Omnibank, the River Rouge, Michigan-based financial company led by William T. Johnson, chairman of the board and CEO, and Kenneth Hylton, secretary to the board and a shareholder, was recently seized by the Michigan Commissioner of the Financial Institutions Bureau. The Federal Deposit Insurance Corp. (FDIC) assumed control of the concern’s four branches in early April.
The closure — due to fiscal mismanagement-marked the first state-chartered bank failure in Michigan in a decade and the first FDIC-insured failure this year. As a result, First Independence National Bank (No. 17 on the BE BANKS list with $99.7 million in total assets and $81.1 million in deposits) and Home Federal Savings Bank are now the metropolitan area’s only black-owned banks. The move came in January as a result of Omnibank’s failure to raise an additional $1.4 million to reach Michigan’s capital requirements to cover their loans, as ordered by the state’s Financial Institutions Bureau in Lansing. The bank also had a series of nonperforming loans.
ShoreBank Detroit, a recently created subsidiary of ShoreBank Corp. in Chicago, assumed the institution’s $39.9 million in 5,100 deposit accounts. It paid the FDIC a premium of $154,000 for the rights to receive the institution’s deposits and purchased $41.8 million in assets. Omnibank had total assets of $44 million. The FDIC will retain the remaining assets for later disposition.
OmniBank became a black-controlled institution when attorneys Johnson and Hylton bought the River Rouge Savings Bank, a small, whiteowned concern, in 1988. The two renamed the bank and developed a holding company, OmniBanc Corp., as the parent firm.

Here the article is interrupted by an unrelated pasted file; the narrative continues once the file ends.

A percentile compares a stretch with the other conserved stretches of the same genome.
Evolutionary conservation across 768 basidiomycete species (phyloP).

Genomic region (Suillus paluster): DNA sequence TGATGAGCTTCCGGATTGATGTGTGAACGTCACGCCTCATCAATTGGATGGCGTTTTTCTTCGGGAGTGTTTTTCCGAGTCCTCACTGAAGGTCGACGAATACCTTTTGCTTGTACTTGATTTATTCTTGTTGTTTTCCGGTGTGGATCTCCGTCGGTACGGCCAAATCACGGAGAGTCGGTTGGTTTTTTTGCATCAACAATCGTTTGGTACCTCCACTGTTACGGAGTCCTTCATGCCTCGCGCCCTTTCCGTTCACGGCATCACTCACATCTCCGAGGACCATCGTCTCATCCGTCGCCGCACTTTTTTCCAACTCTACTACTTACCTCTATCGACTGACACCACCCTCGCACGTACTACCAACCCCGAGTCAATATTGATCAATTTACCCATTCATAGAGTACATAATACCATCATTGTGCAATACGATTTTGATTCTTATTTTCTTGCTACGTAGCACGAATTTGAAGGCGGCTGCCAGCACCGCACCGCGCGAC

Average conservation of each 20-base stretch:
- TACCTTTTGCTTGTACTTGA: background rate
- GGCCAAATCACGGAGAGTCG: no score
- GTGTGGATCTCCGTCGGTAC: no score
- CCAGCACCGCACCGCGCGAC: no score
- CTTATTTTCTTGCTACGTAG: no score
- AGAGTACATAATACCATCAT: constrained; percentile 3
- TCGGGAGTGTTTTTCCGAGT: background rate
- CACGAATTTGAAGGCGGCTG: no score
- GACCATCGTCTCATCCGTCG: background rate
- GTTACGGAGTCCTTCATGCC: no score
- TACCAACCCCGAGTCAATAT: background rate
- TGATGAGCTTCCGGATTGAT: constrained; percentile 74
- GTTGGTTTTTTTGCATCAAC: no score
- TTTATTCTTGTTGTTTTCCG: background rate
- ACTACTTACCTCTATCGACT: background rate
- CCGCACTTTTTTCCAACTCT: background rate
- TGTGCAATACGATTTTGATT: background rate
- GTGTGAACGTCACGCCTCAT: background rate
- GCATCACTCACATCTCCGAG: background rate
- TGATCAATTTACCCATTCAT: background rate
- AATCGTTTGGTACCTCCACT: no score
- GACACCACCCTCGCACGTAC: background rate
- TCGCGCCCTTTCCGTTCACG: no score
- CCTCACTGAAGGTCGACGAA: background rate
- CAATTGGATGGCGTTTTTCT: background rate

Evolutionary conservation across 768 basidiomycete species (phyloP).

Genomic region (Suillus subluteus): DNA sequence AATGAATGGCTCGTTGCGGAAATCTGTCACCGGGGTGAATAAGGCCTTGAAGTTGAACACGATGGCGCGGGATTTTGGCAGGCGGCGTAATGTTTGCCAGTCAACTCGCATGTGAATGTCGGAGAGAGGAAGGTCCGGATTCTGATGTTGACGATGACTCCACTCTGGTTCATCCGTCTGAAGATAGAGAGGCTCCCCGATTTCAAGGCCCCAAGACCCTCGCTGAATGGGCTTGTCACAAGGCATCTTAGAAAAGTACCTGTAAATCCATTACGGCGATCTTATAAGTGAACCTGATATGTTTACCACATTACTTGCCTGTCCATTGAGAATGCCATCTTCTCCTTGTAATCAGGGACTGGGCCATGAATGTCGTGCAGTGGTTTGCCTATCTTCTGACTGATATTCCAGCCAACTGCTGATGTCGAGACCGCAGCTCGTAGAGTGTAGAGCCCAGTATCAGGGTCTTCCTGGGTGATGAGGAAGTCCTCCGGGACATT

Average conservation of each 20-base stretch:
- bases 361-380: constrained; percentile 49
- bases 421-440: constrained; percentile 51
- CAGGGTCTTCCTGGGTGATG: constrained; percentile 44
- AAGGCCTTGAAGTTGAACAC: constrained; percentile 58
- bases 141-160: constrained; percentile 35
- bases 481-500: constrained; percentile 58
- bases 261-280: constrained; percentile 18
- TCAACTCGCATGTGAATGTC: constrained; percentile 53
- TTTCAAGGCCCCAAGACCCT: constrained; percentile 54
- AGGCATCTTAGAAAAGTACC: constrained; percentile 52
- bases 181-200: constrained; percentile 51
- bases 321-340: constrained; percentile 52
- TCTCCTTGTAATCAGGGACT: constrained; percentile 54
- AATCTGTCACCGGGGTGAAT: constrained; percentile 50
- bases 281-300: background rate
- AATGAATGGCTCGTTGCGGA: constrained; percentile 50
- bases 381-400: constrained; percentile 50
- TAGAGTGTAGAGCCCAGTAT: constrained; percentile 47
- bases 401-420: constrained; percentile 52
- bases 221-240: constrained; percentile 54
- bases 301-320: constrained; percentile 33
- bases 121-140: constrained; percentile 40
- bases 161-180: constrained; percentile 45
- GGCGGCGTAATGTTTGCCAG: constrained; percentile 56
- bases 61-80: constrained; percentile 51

In 1994, OmniBanc Corp. proposed the acquisition of Indecorp Inc., the Chicago-based holding company that at the time owned two black institutions: Independence Bank and Drexel National Bank. The $35 million transaction promised to do two things: place OmniBank among the largest black banks and create the first black interstate banking operation. Ironically, when this deal collapsed, ShoreBank stepped in and acquired the two institutions, worth roughly $279 million in assets at the time.
Hylton says the board was not given adequate time to correct the institution’s financial ills. While he admits they had a number of loans “that went sour,” he says the bank raised the required sum of money to keep it from being declared insolvent. But Hylton says the state then reclassified another series of loans as being nonperforming and set new capital requirements. “We were a moving target. The board was in the process of doing everything that the state required,” says Hylton. “The closure came as a complete surprise to us. We never had a fair opportunity to correct the problem.”